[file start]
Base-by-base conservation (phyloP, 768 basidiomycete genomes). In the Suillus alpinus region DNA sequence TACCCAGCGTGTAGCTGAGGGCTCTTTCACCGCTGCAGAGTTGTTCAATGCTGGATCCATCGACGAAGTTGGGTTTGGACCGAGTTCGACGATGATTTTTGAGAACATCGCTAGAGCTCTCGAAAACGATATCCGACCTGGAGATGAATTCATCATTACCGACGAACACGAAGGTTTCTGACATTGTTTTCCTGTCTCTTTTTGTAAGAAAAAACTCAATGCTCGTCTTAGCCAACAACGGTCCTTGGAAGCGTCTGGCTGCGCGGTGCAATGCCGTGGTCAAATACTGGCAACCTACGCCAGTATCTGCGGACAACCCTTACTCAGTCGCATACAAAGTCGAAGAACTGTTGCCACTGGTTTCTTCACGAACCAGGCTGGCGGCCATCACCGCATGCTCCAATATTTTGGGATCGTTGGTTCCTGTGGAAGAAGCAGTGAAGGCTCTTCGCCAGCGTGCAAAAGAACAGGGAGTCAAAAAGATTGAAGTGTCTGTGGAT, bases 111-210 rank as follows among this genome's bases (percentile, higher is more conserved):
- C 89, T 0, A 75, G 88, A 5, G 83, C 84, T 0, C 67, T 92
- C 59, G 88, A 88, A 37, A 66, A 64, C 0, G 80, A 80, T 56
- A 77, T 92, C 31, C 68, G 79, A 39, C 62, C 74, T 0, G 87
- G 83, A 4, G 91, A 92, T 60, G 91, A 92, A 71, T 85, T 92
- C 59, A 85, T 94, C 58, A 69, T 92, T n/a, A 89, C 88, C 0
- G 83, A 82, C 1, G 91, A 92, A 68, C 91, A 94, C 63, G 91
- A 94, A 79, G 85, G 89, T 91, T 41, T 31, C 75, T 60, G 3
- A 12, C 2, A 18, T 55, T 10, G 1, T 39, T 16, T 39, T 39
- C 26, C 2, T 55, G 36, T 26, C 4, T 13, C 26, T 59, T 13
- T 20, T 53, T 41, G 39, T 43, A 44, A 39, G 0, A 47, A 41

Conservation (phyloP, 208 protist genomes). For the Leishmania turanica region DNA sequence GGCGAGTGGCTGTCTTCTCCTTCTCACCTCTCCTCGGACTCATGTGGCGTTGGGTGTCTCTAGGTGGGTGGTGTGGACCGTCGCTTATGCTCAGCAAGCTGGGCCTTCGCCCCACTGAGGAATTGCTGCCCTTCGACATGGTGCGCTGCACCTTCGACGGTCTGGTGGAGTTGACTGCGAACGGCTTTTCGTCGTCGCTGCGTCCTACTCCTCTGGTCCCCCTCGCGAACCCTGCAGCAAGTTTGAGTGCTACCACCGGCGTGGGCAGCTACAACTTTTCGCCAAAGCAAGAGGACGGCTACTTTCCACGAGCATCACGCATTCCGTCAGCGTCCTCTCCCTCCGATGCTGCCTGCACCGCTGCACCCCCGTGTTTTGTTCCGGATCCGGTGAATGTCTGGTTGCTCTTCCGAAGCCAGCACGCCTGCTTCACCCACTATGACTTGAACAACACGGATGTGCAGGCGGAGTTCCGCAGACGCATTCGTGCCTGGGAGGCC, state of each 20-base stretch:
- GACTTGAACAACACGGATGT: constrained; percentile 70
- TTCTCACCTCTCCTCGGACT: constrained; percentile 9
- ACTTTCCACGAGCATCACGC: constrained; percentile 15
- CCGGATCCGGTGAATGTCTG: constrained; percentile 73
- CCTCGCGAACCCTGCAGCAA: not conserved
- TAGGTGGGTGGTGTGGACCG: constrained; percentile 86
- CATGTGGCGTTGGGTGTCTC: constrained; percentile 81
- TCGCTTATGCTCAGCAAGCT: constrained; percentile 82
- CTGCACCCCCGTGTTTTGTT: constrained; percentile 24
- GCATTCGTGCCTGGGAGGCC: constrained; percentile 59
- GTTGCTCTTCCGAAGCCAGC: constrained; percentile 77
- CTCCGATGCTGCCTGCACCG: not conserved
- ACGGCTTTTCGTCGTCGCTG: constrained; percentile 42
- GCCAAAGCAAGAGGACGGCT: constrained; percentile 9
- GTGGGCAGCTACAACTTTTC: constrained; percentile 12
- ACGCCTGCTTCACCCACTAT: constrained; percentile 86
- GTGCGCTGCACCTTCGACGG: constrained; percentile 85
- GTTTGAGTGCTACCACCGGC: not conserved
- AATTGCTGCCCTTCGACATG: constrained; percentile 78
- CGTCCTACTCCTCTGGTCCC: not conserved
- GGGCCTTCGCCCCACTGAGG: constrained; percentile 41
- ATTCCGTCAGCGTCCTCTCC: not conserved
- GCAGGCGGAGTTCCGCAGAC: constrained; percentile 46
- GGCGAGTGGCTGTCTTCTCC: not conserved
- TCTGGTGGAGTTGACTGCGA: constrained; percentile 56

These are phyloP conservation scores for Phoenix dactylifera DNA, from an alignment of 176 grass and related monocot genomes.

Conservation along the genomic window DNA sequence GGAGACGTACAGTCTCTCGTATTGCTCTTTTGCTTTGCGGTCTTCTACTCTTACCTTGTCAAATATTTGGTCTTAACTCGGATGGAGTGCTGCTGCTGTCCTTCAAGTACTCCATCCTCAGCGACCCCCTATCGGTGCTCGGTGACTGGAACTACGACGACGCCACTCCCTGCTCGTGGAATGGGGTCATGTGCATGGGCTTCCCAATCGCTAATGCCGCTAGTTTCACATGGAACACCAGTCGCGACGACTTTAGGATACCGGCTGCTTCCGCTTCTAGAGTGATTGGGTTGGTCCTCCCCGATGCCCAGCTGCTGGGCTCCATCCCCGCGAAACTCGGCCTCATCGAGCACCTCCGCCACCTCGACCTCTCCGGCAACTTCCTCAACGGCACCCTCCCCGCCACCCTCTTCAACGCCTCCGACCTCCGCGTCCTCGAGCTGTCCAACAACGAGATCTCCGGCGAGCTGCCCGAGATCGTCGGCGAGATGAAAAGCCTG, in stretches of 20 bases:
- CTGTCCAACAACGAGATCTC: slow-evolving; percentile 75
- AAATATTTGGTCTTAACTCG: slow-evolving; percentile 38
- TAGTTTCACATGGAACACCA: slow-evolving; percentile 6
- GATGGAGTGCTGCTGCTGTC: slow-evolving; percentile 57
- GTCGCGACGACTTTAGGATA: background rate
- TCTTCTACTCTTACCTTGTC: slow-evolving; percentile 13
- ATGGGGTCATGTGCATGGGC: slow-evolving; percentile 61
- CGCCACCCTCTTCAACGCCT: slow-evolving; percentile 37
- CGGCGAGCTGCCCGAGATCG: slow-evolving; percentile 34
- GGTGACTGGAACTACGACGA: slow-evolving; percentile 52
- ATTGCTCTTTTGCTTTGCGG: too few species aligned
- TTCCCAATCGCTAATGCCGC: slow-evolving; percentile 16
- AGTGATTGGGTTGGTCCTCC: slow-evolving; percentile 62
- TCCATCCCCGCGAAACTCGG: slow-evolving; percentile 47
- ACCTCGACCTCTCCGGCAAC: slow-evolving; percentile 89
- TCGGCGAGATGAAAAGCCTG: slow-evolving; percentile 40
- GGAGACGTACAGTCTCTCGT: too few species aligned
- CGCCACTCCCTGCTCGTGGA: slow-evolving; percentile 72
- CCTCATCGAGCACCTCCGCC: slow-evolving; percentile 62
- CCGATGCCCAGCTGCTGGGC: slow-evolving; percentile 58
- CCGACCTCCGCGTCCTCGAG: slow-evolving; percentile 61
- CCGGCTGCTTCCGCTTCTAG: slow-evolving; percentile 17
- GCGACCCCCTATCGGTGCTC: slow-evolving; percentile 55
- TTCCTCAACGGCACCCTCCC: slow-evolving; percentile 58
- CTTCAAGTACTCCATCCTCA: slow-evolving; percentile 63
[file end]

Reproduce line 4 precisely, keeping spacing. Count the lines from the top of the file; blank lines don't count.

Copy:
- A 77, T 92, C 31, C 68, G 79, A 39, C 62, C 74, T 0, G 87